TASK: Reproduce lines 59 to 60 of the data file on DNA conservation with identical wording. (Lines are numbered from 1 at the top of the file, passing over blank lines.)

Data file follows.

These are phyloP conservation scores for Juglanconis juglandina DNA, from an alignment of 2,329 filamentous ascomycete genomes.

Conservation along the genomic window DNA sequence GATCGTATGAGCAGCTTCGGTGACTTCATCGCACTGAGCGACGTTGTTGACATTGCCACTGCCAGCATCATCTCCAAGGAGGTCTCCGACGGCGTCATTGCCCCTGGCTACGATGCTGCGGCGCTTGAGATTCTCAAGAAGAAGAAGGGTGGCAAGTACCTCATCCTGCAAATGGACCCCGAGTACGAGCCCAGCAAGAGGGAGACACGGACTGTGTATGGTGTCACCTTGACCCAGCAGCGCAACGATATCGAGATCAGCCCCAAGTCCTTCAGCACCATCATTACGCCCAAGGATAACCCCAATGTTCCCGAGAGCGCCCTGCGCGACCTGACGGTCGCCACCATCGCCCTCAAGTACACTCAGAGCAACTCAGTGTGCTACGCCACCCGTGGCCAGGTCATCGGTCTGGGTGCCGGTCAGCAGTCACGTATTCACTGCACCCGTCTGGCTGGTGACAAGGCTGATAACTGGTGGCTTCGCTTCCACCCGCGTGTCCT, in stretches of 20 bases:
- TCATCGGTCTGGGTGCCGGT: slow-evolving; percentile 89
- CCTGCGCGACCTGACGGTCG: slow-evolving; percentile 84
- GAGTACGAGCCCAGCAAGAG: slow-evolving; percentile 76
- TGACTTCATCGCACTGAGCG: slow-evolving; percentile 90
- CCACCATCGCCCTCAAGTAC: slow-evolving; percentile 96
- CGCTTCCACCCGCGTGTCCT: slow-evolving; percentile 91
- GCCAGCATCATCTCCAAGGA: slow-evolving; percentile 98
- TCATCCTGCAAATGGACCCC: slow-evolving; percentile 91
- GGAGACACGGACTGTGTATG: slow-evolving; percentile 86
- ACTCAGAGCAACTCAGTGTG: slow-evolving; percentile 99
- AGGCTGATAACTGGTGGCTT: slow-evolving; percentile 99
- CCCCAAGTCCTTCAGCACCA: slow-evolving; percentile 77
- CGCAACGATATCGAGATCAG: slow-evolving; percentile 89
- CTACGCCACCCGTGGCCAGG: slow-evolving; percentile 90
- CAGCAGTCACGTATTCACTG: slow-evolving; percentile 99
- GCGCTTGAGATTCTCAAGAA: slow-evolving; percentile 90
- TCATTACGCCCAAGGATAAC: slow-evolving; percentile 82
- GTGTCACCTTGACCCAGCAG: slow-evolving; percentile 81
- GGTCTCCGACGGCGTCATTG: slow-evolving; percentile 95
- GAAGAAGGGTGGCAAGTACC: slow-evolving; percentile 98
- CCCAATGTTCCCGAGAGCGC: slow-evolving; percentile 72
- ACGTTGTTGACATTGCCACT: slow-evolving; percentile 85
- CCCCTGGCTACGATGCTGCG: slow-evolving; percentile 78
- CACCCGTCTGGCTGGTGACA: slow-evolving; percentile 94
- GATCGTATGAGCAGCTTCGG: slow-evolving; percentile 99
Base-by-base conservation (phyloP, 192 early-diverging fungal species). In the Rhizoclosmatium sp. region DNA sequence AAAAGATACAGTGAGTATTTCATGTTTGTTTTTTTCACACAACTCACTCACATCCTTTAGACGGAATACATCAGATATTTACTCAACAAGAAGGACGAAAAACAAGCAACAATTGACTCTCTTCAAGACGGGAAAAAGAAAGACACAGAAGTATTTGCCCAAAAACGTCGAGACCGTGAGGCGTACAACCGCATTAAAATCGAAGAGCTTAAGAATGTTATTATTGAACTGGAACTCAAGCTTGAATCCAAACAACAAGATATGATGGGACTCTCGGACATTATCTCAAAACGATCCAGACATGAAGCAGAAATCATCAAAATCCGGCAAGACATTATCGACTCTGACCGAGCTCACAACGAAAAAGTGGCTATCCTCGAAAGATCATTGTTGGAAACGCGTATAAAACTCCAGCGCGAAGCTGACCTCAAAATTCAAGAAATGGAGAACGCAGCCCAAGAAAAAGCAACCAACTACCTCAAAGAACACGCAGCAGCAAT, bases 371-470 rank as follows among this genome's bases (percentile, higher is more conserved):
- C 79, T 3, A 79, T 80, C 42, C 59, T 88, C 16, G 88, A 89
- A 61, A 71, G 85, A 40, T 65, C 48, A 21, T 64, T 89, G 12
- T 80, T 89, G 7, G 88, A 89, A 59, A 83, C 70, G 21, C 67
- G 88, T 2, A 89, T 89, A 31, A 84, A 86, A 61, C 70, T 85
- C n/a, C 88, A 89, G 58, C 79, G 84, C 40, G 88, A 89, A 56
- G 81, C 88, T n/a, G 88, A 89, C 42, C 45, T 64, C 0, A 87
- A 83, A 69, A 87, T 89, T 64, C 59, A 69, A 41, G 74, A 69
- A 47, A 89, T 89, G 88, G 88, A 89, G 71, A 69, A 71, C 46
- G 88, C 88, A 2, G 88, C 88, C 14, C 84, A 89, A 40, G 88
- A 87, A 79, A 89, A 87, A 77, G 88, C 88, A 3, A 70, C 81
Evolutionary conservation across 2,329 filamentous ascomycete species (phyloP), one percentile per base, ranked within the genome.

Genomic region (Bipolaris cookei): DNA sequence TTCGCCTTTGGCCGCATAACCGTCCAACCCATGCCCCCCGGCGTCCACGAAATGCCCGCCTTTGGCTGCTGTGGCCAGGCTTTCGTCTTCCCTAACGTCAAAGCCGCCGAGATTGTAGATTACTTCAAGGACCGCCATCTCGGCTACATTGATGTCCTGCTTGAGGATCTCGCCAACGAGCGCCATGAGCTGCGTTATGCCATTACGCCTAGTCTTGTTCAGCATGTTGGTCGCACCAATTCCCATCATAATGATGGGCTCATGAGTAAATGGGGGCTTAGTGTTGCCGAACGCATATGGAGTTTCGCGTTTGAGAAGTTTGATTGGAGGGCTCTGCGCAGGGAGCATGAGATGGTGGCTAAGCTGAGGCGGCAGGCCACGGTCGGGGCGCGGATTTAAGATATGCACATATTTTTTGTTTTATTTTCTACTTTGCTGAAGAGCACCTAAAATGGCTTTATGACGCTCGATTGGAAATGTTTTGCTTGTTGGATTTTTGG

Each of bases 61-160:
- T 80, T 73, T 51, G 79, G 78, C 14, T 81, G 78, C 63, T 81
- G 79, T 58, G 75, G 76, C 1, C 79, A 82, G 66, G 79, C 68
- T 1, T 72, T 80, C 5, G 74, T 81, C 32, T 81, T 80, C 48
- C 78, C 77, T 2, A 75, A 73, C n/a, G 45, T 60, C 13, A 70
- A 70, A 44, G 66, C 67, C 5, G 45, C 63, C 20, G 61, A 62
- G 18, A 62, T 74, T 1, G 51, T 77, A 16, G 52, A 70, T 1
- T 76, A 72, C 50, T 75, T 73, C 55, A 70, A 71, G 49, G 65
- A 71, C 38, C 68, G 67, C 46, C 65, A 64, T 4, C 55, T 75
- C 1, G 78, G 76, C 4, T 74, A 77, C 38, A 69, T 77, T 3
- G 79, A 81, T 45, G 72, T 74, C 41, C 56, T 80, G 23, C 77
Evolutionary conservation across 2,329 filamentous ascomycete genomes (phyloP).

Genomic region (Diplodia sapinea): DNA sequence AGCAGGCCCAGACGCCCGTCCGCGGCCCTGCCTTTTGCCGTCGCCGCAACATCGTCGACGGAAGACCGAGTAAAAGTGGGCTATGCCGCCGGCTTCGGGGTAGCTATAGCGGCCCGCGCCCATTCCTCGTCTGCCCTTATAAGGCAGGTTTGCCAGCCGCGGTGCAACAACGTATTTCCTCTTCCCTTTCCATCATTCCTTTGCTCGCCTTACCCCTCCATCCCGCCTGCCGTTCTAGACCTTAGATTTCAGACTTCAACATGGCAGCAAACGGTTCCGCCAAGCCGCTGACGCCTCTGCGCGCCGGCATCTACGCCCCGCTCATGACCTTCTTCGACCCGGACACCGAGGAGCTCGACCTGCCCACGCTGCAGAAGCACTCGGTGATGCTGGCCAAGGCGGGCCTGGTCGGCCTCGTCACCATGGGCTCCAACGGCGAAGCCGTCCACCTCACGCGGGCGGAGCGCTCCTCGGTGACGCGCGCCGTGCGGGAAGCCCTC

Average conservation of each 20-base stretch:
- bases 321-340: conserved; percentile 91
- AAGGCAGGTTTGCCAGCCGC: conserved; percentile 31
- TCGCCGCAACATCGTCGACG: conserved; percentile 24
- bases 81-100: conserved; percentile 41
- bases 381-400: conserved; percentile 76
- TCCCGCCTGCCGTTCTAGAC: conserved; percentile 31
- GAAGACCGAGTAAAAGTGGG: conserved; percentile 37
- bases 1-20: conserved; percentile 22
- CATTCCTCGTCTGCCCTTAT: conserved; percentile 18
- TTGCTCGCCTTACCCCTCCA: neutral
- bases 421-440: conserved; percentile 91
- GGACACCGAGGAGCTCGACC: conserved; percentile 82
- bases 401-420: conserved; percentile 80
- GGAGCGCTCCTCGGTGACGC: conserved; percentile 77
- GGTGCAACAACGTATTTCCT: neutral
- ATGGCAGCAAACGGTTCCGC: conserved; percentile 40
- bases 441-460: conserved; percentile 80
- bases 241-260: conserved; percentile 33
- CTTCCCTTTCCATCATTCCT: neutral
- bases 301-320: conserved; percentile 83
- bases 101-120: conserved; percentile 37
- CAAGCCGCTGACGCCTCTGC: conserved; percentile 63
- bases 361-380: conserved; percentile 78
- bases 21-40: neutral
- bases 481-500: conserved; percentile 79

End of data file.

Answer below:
- bases 381-400: conserved; percentile 76
- TCCCGCCTGCCGTTCTAGAC: conserved; percentile 31